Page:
28 Type 2 autoimmune disease whereby antibody is produced to intercellular bridges (Desmoglen 1 in stratum spinosum, Desmoglen 3 in basilar layer), making epithelial cells detach and fall apart. Positive Nikolsky sign and Tzanck test (blister fluid from lesion would show all detached epithelial cells floating around) Begins in the oral cavity in 50% of cases, fatal due to electrolyte loss. Histologic: Suprabasilar vesicle with acantholytic cells, basal cells remain attached to connective tissue, acantholytic cells floating in fluid of blister, no lymphocytic infiltrates, immunostain shows IgG surrounding each epithelial cell, stratum

29 Type 2 autoimmune disease whereby antibody is produced to intercellular bridges (Desmoglen 1 in stratum spinosum, Desmoglen 3 in basilar layer), making epithelial cells detach and fall apart. Positive Nikolsky sign and Tzanck test (blister fluid from lesion would show all detached epithelial cells floating around) Begins in the oral cavity in 50% of cases, fatal due to electrolyte loss. Histologic: Suprabasilar vesicle with acantholytic cells, basal cells remain attached to connective tissue, acantholytic cells floating in fluid of blister, no lymphocytic infiltrates, immunostain shows IgG surrounding each epithelial cell, stratum Pemphigus Vulgaris High-power photomicrograph showing rounded. acantholytic epithelial cells sitting within the intraepithelial cleft. Note the intraepithelial cleft located just above the basal cell layer.

30 Severe form of acute onset pemphigus resembling Stevens-Johnson syndrome, due to an internal malignancy, most often lymphoma or leukemia, histology and immunofluorescence not specific or diagnostic in separating from pemphigus vulgaris, blood must be drawn to establish the diagnosis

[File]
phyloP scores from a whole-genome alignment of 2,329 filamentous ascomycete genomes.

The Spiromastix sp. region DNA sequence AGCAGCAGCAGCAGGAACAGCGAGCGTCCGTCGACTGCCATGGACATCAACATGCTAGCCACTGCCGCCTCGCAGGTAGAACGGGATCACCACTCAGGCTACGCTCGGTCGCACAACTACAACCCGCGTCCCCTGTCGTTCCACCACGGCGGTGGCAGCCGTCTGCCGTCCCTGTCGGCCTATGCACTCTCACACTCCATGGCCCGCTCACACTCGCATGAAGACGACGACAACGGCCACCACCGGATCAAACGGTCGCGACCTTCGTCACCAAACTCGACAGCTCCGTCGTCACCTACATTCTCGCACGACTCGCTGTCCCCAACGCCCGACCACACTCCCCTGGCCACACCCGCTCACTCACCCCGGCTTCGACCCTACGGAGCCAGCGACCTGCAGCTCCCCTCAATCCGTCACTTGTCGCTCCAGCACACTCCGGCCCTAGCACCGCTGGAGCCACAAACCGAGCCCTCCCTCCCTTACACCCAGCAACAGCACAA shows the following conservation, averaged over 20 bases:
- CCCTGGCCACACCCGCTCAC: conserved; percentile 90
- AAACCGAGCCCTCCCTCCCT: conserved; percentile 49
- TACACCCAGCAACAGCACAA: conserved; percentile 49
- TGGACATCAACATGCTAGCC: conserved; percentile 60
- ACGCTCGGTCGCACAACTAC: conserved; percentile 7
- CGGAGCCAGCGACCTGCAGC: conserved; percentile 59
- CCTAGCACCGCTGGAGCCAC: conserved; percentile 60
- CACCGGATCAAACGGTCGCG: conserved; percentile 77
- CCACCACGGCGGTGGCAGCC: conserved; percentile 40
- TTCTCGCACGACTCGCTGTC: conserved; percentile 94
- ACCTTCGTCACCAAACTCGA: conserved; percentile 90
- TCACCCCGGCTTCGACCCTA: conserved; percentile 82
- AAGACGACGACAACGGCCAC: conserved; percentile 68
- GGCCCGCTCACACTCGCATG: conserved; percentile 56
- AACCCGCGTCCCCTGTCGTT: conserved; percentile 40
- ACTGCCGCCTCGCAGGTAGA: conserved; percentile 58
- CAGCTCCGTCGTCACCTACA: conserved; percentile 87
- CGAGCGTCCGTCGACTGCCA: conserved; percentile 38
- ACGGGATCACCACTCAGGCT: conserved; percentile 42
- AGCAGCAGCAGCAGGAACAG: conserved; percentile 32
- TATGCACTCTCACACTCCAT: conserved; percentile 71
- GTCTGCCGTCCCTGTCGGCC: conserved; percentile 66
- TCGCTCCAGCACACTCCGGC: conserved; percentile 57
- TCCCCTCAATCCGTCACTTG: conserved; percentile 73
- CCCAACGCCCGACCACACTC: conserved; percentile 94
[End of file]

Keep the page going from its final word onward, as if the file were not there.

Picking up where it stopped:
31 Paraneoplastic Pemphigus This medium-power photomicrograph shows both intraepithelial and subepithelial cleftlng.

32 Most common autoimmune blistering disease, histologically similar to BMMP, occasionally find lesions in the oral cavity Bullous Pemphigoid Cutaneous vesiculobullous lesions of the heel. The bullae eventually rupture, leaving hemorrhagic crusted areas. These oral lesions appear As large, shallow ulcerations involving the soft palate.

33 Autoimmune disease of type III hypersensitivity (immune complexes trigger tissue destruction), affects primarily women, affects skin, oral mucosa, blood vessels, kidneys, heart (DLE affects skin and mucosa only), butterfly rash is classic sign, oral lesions are lichenoid (chronic red and white atrophic ulcerating painful lesions usually on palate, vermilion and buccal mucosa, and may have striae), skin lesions usually present, oral lesions have a tendency to transform to SCC Histologic: resembles lichen planus but with lymphocyte perivasculitis and salivary gland infiltrates, immunofluorescence shows granular bands of immunoglobulins or C3 at the basement membrane (lupus band test), basal cells are damaged (liquefaction necrosis), hyperkeratosis, edema